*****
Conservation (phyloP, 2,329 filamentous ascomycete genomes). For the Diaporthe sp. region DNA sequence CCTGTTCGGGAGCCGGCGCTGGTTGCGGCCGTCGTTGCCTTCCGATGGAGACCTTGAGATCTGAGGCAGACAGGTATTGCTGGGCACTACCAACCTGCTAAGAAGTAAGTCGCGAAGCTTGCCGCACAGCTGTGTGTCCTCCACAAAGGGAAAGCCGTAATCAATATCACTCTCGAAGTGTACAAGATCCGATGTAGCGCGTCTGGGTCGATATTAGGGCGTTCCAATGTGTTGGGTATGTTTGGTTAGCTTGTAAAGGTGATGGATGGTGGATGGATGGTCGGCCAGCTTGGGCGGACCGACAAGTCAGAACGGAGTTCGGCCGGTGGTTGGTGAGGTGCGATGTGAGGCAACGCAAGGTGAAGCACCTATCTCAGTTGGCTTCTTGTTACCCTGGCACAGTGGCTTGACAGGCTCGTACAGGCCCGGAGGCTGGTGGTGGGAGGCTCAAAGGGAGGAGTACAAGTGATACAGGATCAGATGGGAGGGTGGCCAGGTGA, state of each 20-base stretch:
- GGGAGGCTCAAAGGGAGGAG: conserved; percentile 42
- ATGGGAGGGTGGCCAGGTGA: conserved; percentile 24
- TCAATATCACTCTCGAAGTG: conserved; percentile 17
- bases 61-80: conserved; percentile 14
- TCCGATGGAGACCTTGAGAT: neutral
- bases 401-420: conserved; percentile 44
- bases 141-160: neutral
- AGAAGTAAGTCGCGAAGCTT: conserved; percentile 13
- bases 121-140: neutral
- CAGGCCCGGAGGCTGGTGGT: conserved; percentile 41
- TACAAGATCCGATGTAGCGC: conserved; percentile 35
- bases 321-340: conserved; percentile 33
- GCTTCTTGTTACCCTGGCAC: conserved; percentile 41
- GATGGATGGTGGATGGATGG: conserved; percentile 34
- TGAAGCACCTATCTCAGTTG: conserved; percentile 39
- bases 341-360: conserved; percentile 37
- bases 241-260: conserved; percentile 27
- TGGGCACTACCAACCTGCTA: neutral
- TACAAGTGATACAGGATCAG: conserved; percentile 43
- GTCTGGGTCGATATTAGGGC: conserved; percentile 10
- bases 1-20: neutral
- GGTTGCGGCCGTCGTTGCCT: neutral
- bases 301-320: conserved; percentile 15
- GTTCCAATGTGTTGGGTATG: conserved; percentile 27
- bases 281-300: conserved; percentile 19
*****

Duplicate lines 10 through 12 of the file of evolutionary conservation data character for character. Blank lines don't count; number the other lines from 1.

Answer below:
- bases 121-140: neutral
- CAGGCCCGGAGGCTGGTGGT: conserved; percentile 41
- TACAAGATCCGATGTAGCGC: conserved; percentile 35